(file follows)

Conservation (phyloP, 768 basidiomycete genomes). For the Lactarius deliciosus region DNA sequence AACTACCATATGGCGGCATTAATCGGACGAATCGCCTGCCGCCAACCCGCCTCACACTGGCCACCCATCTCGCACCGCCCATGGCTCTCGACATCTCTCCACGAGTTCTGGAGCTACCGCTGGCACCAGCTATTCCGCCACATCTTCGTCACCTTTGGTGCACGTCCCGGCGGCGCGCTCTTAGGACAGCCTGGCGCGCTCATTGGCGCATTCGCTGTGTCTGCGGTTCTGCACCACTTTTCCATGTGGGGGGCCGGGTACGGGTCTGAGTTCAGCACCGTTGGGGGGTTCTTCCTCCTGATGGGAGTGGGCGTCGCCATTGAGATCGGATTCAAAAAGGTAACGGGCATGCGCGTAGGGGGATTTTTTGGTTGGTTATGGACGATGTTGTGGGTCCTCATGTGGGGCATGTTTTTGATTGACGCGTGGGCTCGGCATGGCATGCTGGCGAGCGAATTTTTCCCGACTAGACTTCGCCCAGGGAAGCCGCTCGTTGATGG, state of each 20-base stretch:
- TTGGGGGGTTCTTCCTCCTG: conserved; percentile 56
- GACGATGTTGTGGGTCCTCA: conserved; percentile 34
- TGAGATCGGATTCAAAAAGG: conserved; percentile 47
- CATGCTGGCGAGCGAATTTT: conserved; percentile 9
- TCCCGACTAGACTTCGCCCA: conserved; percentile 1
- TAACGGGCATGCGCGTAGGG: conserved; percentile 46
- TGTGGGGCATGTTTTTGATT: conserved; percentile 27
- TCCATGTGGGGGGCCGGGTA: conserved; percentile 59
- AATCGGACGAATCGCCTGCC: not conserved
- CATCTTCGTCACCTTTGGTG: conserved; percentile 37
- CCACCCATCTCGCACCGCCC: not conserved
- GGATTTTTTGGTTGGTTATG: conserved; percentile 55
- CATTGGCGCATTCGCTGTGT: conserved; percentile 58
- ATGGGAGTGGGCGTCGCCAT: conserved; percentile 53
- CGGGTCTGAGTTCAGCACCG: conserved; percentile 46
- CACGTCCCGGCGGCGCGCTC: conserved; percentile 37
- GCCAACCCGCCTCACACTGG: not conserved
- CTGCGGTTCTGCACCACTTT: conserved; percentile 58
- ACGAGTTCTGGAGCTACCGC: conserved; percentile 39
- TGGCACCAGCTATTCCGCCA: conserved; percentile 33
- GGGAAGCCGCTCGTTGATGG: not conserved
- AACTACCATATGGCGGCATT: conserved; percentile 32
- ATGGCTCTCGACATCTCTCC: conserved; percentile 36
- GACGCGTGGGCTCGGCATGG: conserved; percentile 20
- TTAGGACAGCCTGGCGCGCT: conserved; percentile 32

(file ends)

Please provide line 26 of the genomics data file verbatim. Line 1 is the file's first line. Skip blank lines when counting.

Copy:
- TTAGGACAGCCTGGCGCGCT: conserved; percentile 32